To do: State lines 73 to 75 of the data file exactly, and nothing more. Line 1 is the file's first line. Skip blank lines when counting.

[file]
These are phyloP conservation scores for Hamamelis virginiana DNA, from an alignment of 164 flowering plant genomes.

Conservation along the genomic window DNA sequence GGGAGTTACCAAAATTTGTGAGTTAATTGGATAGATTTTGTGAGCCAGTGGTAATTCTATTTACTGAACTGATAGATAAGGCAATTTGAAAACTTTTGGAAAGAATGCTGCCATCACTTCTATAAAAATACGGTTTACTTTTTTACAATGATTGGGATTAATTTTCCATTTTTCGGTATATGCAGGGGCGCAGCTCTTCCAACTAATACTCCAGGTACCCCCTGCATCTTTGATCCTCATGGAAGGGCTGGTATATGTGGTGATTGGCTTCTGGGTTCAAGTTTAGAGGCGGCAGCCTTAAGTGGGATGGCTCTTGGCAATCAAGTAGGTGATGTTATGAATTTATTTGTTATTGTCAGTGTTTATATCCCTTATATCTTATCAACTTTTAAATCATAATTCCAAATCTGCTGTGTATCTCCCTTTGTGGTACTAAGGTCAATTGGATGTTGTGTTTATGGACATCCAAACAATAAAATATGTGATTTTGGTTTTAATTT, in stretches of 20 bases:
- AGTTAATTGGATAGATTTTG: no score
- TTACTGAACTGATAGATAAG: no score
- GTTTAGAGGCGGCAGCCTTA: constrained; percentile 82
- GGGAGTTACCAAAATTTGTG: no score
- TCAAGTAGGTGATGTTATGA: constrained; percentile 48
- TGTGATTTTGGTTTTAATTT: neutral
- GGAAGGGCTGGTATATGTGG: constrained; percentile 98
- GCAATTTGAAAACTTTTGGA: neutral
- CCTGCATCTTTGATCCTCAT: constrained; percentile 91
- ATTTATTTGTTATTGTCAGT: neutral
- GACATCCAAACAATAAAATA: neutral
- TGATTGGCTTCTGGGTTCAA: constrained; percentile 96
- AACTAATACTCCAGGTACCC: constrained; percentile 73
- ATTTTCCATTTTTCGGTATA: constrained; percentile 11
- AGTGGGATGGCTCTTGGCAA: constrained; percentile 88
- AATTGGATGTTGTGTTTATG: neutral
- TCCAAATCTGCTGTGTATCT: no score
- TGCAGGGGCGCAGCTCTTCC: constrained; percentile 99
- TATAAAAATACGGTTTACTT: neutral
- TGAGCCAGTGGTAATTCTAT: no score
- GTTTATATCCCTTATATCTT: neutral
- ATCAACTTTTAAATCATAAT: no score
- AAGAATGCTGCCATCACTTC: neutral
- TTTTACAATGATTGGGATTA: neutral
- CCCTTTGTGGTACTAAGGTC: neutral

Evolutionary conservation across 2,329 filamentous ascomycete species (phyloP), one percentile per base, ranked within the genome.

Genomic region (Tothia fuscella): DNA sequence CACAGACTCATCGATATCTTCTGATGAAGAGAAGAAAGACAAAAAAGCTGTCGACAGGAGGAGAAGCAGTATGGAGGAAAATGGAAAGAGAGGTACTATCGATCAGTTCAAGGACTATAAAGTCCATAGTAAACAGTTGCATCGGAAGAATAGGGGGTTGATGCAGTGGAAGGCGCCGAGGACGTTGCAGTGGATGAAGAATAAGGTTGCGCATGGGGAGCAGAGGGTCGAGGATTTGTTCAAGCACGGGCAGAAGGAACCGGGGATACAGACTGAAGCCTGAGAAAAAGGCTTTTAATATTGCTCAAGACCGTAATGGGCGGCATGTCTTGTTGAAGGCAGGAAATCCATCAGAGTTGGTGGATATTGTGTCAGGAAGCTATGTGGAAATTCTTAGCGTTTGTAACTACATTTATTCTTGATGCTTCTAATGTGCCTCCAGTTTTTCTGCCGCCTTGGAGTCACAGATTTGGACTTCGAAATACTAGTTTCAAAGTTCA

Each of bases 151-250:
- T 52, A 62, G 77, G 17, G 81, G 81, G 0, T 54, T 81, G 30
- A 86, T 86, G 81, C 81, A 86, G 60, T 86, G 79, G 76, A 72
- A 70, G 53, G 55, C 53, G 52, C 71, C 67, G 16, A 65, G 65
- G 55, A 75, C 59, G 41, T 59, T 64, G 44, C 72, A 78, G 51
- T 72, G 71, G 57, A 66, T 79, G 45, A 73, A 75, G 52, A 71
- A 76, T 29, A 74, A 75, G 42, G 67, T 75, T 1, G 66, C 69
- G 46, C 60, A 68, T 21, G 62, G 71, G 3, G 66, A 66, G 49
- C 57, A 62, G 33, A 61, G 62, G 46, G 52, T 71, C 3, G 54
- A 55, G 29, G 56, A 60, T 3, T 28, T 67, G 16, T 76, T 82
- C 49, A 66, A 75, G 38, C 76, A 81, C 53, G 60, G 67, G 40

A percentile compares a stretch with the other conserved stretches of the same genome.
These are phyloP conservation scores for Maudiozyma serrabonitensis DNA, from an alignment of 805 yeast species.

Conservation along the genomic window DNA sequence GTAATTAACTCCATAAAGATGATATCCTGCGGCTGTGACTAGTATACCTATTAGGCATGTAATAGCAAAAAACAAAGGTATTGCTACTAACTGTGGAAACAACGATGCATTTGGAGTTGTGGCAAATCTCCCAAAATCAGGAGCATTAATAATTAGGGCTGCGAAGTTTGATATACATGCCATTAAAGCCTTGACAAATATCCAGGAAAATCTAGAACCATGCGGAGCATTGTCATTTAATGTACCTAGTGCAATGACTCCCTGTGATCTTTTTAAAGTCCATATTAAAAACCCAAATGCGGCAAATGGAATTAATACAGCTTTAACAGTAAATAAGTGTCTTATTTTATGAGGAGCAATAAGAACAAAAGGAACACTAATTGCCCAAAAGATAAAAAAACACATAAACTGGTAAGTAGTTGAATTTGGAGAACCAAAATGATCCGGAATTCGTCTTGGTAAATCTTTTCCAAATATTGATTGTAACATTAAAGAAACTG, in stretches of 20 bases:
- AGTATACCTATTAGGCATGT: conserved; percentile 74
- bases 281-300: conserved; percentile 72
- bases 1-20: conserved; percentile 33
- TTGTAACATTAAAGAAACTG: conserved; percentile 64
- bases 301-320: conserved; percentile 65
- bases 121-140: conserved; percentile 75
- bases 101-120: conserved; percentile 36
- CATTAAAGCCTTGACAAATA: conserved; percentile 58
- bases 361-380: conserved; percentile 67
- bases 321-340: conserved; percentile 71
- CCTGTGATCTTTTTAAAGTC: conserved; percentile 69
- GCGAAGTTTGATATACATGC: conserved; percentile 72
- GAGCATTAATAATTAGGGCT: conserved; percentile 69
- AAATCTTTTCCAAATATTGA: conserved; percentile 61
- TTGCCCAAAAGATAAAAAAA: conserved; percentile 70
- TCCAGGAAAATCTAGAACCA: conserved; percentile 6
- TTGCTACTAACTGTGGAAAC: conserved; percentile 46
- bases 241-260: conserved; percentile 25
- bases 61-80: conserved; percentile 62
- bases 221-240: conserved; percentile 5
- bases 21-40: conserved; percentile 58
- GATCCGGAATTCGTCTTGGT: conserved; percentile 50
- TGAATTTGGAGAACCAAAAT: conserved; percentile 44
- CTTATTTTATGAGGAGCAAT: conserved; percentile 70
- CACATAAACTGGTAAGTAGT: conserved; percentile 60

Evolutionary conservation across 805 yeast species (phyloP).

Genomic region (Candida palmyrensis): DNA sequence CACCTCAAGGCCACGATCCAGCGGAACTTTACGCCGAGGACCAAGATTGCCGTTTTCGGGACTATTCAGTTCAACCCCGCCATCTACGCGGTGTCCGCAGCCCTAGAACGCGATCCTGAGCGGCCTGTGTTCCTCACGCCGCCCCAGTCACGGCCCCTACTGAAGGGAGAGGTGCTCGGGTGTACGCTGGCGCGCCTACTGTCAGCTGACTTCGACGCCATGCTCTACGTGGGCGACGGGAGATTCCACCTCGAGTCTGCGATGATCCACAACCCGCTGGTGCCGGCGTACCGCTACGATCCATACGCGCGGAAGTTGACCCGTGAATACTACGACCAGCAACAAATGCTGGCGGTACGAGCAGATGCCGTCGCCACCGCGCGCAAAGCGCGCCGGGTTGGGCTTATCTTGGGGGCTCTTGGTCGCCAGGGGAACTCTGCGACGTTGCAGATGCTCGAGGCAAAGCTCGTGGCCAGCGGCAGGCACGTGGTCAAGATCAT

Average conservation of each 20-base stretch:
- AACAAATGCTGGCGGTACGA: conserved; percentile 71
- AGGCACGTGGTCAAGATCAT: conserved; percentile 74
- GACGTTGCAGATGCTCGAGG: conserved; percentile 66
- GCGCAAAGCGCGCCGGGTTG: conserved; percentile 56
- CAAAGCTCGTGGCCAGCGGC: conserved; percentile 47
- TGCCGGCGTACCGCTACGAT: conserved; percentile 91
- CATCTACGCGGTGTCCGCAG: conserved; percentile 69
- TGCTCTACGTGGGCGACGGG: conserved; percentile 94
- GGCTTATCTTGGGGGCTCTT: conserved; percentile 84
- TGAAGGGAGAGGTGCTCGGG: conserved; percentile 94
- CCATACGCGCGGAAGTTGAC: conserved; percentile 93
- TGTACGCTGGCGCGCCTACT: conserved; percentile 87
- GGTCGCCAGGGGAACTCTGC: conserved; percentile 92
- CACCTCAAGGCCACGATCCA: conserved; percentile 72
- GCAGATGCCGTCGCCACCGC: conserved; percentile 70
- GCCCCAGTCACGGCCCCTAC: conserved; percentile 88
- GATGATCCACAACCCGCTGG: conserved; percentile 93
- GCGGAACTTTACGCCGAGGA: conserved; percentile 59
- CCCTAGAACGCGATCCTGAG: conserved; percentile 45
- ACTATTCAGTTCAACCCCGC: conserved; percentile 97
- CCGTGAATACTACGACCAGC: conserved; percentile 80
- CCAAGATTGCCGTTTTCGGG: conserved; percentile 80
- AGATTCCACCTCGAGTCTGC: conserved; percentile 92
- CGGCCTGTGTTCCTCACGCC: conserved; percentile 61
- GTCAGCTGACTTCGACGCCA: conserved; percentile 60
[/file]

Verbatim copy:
- AGGCACGTGGTCAAGATCAT: conserved; percentile 74
- GACGTTGCAGATGCTCGAGG: conserved; percentile 66
- GCGCAAAGCGCGCCGGGTTG: conserved; percentile 56